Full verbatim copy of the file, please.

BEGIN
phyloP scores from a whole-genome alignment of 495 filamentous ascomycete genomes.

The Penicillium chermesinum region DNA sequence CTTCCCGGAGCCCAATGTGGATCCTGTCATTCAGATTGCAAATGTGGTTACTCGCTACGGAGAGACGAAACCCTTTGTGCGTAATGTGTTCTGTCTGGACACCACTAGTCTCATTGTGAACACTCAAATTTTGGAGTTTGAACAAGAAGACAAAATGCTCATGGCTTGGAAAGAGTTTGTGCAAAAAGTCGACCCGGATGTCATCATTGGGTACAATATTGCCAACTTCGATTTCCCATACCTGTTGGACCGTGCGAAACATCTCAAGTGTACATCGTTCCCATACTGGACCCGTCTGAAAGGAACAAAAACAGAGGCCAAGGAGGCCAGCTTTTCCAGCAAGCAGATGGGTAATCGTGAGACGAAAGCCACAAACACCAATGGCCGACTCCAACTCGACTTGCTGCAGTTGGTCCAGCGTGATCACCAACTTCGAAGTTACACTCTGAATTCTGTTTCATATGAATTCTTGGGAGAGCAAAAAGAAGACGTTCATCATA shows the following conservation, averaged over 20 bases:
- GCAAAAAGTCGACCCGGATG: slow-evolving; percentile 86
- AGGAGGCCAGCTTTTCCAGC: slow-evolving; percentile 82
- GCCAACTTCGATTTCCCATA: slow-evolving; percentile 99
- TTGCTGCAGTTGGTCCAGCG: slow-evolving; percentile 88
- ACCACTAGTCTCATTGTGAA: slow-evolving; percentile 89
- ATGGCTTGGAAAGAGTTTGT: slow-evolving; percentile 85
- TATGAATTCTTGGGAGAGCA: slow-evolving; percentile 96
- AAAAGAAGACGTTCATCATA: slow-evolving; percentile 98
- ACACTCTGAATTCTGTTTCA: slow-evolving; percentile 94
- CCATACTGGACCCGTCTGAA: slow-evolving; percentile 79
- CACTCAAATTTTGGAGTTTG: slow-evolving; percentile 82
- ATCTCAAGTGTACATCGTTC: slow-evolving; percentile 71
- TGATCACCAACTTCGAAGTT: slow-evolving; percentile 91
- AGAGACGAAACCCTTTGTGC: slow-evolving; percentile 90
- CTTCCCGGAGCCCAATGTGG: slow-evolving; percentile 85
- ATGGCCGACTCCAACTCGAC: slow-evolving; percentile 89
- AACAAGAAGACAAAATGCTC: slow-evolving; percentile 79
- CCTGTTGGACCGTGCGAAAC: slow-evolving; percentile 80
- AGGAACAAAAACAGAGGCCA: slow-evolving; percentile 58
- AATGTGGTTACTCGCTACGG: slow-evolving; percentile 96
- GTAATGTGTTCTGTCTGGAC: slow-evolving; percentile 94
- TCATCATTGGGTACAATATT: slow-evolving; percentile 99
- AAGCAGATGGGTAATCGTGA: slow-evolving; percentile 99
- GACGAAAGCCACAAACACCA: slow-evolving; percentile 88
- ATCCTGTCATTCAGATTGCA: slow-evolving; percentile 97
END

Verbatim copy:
phyloP scores from a whole-genome alignment of 495 filamentous ascomycete genomes.

The Penicillium chermesinum region DNA sequence CTTCCCGGAGCCCAATGTGGATCCTGTCATTCAGATTGCAAATGTGGTTACTCGCTACGGAGAGACGAAACCCTTTGTGCGTAATGTGTTCTGTCTGGACACCACTAGTCTCATTGTGAACACTCAAATTTTGGAGTTTGAACAAGAAGACAAAATGCTCATGGCTTGGAAAGAGTTTGTGCAAAAAGTCGACCCGGATGTCATCATTGGGTACAATATTGCCAACTTCGATTTCCCATACCTGTTGGACCGTGCGAAACATCTCAAGTGTACATCGTTCCCATACTGGACCCGTCTGAAAGGAACAAAAACAGAGGCCAAGGAGGCCAGCTTTTCCAGCAAGCAGATGGGTAATCGTGAGACGAAAGCCACAAACACCAATGGCCGACTCCAACTCGACTTGCTGCAGTTGGTCCAGCGTGATCACCAACTTCGAAGTTACACTCTGAATTCTGTTTCATATGAATTCTTGGGAGAGCAAAAAGAAGACGTTCATCATA shows the following conservation, averaged over 20 bases:
- GCAAAAAGTCGACCCGGATG: slow-evolving; percentile 86
- AGGAGGCCAGCTTTTCCAGC: slow-evolving; percentile 82
- GCCAACTTCGATTTCCCATA: slow-evolving; percentile 99
- TTGCTGCAGTTGGTCCAGCG: slow-evolving; percentile 88
- ACCACTAGTCTCATTGTGAA: slow-evolving; percentile 89
- ATGGCTTGGAAAGAGTTTGT: slow-evolving; percentile 85
- TATGAATTCTTGGGAGAGCA: slow-evolving; percentile 96
- AAAAGAAGACGTTCATCATA: slow-evolving; percentile 98
- ACACTCTGAATTCTGTTTCA: slow-evolving; percentile 94
- CCATACTGGACCCGTCTGAA: slow-evolving; percentile 79
- CACTCAAATTTTGGAGTTTG: slow-evolving; percentile 82
- ATCTCAAGTGTACATCGTTC: slow-evolving; percentile 71
- TGATCACCAACTTCGAAGTT: slow-evolving; percentile 91
- AGAGACGAAACCCTTTGTGC: slow-evolving; percentile 90
- CTTCCCGGAGCCCAATGTGG: slow-evolving; percentile 85
- ATGGCCGACTCCAACTCGAC: slow-evolving; percentile 89
- AACAAGAAGACAAAATGCTC: slow-evolving; percentile 79
- CCTGTTGGACCGTGCGAAAC: slow-evolving; percentile 80
- AGGAACAAAAACAGAGGCCA: slow-evolving; percentile 58
- AATGTGGTTACTCGCTACGG: slow-evolving; percentile 96
- GTAATGTGTTCTGTCTGGAC: slow-evolving; percentile 94
- TCATCATTGGGTACAATATT: slow-evolving; percentile 99
- AAGCAGATGGGTAATCGTGA: slow-evolving; percentile 99
- GACGAAAGCCACAAACACCA: slow-evolving; percentile 88
- ATCCTGTCATTCAGATTGCA: slow-evolving; percentile 97